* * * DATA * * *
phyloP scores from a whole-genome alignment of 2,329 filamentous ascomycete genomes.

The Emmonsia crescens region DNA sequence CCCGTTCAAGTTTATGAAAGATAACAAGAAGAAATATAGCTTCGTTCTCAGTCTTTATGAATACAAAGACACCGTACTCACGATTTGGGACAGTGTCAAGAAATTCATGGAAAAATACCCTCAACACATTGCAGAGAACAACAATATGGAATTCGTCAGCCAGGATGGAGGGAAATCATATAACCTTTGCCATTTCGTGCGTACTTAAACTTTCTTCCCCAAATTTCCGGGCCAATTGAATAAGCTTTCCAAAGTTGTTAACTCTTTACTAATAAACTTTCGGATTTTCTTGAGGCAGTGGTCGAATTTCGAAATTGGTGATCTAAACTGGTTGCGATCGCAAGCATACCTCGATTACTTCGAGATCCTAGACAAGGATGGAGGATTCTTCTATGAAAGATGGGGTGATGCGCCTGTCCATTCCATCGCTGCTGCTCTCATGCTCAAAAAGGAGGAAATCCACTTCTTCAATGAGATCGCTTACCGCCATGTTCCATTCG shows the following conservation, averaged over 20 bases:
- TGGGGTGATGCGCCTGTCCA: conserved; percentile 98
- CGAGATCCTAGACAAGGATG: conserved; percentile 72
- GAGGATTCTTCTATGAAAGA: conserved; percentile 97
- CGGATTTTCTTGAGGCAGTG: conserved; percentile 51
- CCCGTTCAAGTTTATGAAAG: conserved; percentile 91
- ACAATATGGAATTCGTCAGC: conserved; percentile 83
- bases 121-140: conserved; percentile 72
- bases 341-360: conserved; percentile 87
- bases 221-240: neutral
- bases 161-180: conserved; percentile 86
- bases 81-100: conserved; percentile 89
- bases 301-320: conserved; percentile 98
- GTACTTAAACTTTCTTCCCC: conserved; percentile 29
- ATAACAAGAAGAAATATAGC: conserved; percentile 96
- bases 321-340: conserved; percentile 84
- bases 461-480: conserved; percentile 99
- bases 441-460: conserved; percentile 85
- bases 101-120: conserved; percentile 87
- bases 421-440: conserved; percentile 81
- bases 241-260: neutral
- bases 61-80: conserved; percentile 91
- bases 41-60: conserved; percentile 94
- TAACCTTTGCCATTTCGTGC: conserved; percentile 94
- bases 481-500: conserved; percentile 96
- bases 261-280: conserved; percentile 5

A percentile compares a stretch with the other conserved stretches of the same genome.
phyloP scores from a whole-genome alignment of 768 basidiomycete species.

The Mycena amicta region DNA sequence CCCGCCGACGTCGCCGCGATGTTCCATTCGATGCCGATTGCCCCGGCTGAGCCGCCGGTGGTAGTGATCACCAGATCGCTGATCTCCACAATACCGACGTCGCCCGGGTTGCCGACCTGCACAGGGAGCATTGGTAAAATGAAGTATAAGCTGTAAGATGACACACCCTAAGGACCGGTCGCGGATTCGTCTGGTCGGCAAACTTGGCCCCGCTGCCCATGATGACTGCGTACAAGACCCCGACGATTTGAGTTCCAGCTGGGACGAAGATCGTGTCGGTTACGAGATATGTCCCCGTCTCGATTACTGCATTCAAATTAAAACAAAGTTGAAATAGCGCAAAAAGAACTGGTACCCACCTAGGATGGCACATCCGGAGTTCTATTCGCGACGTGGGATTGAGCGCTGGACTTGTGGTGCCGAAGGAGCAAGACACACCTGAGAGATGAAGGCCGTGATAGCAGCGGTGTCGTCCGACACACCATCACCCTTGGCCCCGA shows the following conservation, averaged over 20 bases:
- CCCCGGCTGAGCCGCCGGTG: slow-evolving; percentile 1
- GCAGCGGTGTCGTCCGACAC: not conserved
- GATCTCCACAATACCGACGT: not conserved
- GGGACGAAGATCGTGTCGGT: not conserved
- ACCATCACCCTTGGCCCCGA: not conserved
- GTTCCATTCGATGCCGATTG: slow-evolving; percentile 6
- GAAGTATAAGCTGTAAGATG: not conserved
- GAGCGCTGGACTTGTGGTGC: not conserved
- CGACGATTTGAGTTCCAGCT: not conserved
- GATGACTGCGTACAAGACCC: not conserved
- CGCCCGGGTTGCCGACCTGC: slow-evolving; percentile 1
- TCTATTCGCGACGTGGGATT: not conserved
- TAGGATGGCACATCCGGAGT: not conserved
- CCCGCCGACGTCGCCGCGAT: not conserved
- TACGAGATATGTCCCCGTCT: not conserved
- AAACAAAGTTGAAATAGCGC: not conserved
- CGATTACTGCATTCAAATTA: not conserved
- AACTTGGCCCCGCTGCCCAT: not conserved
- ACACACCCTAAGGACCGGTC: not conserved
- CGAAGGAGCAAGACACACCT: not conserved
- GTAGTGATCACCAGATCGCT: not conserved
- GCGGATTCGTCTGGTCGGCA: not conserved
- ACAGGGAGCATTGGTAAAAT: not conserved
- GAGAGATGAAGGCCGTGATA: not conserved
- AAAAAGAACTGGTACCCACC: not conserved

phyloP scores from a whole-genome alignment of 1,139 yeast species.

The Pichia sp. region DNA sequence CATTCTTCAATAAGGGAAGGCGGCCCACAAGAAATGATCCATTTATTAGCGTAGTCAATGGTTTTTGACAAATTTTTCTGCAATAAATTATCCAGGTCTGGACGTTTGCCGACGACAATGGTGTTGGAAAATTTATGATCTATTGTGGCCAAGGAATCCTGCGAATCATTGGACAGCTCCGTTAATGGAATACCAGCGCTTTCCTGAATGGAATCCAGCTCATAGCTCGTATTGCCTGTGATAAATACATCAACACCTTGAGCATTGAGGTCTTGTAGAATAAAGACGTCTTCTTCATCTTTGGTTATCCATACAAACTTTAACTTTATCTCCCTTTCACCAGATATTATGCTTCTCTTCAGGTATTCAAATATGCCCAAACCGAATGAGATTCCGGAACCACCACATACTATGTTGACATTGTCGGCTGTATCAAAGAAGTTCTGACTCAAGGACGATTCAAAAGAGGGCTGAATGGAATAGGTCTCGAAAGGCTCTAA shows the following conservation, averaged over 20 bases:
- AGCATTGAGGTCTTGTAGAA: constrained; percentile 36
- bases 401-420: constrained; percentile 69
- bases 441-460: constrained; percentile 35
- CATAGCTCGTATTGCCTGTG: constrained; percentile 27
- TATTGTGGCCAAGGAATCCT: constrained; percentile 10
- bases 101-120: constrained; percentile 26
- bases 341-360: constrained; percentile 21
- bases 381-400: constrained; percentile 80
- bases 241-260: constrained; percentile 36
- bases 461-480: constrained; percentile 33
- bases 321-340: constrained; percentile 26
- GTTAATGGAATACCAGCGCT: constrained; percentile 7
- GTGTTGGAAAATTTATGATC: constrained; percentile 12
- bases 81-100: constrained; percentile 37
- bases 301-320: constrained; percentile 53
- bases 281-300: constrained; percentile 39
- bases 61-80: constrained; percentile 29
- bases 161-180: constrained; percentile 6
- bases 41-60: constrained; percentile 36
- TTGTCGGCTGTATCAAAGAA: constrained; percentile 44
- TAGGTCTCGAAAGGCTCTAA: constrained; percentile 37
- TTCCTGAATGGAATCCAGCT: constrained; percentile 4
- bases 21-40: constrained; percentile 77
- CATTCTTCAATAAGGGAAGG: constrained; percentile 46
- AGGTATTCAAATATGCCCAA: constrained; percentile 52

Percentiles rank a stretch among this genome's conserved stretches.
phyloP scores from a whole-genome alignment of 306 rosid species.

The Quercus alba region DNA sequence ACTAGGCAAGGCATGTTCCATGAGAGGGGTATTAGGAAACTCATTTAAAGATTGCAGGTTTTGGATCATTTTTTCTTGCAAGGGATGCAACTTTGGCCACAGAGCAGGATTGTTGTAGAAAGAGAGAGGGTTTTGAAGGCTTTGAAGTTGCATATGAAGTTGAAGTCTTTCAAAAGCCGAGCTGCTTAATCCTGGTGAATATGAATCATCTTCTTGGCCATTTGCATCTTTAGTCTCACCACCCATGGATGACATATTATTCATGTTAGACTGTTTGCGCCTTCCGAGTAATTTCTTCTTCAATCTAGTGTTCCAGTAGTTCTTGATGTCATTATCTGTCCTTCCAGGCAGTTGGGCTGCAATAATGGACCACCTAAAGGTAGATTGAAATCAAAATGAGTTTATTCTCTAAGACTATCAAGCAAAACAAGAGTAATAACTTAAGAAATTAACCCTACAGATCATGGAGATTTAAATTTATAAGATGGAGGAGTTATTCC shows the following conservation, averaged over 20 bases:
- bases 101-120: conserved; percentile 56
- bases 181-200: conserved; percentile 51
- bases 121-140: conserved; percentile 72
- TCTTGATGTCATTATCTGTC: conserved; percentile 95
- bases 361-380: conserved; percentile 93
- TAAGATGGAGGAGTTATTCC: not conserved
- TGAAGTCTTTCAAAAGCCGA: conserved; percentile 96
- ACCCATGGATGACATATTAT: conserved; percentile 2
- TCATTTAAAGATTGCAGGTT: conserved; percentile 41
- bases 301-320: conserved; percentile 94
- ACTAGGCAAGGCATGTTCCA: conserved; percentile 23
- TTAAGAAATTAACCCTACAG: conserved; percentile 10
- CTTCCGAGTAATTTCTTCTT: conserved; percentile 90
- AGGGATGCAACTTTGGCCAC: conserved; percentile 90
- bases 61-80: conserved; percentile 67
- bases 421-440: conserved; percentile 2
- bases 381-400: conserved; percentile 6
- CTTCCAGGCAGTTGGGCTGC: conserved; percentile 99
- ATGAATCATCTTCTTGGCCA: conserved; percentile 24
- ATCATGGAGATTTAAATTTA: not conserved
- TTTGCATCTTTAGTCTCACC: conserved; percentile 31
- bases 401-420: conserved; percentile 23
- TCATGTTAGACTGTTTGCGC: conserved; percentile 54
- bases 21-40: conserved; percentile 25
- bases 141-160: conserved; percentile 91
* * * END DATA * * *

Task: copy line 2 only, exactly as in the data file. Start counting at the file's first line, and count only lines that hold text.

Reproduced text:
The Emmonsia crescens region DNA sequence CCCGTTCAAGTTTATGAAAGATAACAAGAAGAAATATAGCTTCGTTCTCAGTCTTTATGAATACAAAGACACCGTACTCACGATTTGGGACAGTGTCAAGAAATTCATGGAAAAATACCCTCAACACATTGCAGAGAACAACAATATGGAATTCGTCAGCCAGGATGGAGGGAAATCATATAACCTTTGCCATTTCGTGCGTACTTAAACTTTCTTCCCCAAATTTCCGGGCCAATTGAATAAGCTTTCCAAAGTTGTTAACTCTTTACTAATAAACTTTCGGATTTTCTTGAGGCAGTGGTCGAATTTCGAAATTGGTGATCTAAACTGGTTGCGATCGCAAGCATACCTCGATTACTTCGAGATCCTAGACAAGGATGGAGGATTCTTCTATGAAAGATGGGGTGATGCGCCTGTCCATTCCATCGCTGCTGCTCTCATGCTCAAAAAGGAGGAAATCCACTTCTTCAATGAGATCGCTTACCGCCATGTTCCATTCG shows the following conservation, averaged over 20 bases: